The Rom-Com Baby Name Cherrill

Charlie Chaplin and Virginia Cherrill in City Lights (1931)
Charlie Chaplin & Virginia Cherrill, City Lights (1931)

I had to follow yesterday’s post about Nydia with a post about Cherrill. Why? Because both names were inspired by fictional blind girls selling flowers. How random is that?

While Nydia came from a 19th-century book, Cherrill comes from a 20th-century film. But not just any film — one of the best romantic comedies of all time, according to those in the know.

The baby name Cherrill popped up on the SSA’s baby name list for the very first time in 1931. (This was more than a decade before the similar-sounding name Cheryl started becoming popular.)

  • 1935: 10 baby girls named Cherrill
  • 1934: 6 baby girls named Cherrill
  • 1933: 8 baby girls named Cherrill
  • 1932: 6 baby girls named Cherrill
  • 1931: 9 baby girls named Cherrill [debut]
  • 1930: unlisted

The reason? Charlie Chaplin’s silent film City Lights, which was released in early 1931 and featured Hollywood newcomer Virginia Cherrill as a blind flower-seller (the romantic interest of Chaplin’s famous “Little Tramp” character).

Chaplin had auditioned many young actresses before he noticed twenty-year-old Virginia Cherrill when they both sat ringside at a boxing match at the Hollywood Legion Stadium. Although a beautiful blonde, it was the manner in which she coped with her near-sightedness that earned her the role.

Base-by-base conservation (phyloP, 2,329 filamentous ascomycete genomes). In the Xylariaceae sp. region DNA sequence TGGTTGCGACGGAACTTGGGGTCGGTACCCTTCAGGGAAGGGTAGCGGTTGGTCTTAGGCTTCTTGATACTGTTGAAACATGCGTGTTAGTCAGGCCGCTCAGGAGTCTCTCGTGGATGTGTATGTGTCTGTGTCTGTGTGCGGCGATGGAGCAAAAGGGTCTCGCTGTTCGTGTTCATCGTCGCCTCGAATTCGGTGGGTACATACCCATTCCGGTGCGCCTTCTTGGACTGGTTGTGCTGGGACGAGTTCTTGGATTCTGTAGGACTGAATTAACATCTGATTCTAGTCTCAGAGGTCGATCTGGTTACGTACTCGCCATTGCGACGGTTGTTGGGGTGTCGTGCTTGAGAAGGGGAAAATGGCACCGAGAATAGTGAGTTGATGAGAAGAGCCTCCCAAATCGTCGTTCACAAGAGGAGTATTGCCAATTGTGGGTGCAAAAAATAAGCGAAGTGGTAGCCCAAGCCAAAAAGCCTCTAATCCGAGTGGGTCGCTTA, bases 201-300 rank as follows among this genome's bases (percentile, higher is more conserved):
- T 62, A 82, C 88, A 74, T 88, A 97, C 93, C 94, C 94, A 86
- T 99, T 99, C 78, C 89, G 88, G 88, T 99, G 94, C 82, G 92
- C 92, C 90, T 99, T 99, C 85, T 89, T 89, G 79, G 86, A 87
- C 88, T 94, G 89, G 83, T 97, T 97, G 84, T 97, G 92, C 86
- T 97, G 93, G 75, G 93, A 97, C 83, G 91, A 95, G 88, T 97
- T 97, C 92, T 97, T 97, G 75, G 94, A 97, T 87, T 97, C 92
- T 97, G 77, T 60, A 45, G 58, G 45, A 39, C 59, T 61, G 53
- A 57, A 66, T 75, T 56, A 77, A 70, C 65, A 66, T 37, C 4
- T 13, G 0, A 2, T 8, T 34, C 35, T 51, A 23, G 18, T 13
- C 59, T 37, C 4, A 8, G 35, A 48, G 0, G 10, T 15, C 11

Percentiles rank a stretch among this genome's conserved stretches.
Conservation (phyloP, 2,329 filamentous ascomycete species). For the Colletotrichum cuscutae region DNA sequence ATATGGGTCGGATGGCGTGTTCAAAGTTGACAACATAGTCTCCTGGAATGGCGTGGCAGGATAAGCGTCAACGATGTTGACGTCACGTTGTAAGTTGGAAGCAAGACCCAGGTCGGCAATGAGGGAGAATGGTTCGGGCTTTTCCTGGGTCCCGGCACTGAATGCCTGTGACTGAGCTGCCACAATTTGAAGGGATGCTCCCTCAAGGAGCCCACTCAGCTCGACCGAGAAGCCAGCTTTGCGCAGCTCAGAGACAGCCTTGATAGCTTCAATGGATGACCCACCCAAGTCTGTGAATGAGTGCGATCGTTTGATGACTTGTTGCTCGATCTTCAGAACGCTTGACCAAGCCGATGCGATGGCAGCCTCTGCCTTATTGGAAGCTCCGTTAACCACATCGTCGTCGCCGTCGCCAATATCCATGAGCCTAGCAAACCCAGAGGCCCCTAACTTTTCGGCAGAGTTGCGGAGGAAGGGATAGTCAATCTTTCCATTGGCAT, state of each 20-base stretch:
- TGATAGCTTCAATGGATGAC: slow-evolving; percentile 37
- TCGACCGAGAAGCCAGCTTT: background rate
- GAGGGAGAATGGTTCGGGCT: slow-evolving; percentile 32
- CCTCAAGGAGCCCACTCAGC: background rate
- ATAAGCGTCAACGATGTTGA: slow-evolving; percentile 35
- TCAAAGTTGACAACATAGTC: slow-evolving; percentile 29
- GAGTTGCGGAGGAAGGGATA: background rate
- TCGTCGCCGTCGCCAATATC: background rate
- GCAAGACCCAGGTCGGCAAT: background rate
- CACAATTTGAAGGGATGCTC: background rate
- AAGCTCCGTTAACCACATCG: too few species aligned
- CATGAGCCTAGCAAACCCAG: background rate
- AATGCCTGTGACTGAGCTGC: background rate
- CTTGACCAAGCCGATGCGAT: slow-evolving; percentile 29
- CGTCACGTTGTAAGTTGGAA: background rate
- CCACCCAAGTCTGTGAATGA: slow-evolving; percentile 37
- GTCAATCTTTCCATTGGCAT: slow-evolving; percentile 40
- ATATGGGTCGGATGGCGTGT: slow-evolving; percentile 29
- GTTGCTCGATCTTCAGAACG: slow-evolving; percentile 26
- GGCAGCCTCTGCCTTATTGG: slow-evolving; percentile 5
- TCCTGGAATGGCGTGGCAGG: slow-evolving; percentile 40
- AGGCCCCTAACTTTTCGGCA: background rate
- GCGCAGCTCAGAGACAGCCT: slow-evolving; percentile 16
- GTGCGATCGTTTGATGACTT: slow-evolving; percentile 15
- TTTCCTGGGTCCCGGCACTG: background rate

Despite the fact that talkies had largely replaced silent films by 1931, City Lights did extremely well at the box office.

And the film has stood the test of time. In 1991, the Library of Congress inducted City Lights into the National Film Registry. In 2008, the American Film Institute ranked City Lights the #1 romantic comedy of all time.

Virginia Cherrill, who was born in Illinois in 1908, never aspired to be a film star. (She was only visiting California when she was spotted by Chaplin.) She appeared in several more films after City Lights, but stopped acting after marrying actor Cary Grant in 1934. (They divorced the next year. Grant went on to marry Barbara Hutton and become a father figure to Barbara’s son Lance.)

What do you think of the baby name Cherrill?


5 thoughts on “The Rom-Com Baby Name Cherrill

  1. That’s an interesting case! The spelling is close to Cherrill, but date makes me think it was more likely part the Cheryl-trend of the ’40s, which was kicked off circa 1943 by Cheryl Walker, who starred in the wartime hit Stage Door Canteen. Maybe the parents were influenced by both actresses…?

  2. Thanks for this insight into the various spellings of Cheryl. I’ve known Cheryls, Sheryls, Sherrills (also from a surname), one Scherryl, but no Cherrills.

  3. You’re welcome — I just finished a post with more info about Cheryl (and variants), I’ll move it up so that it publishes tomorrow.

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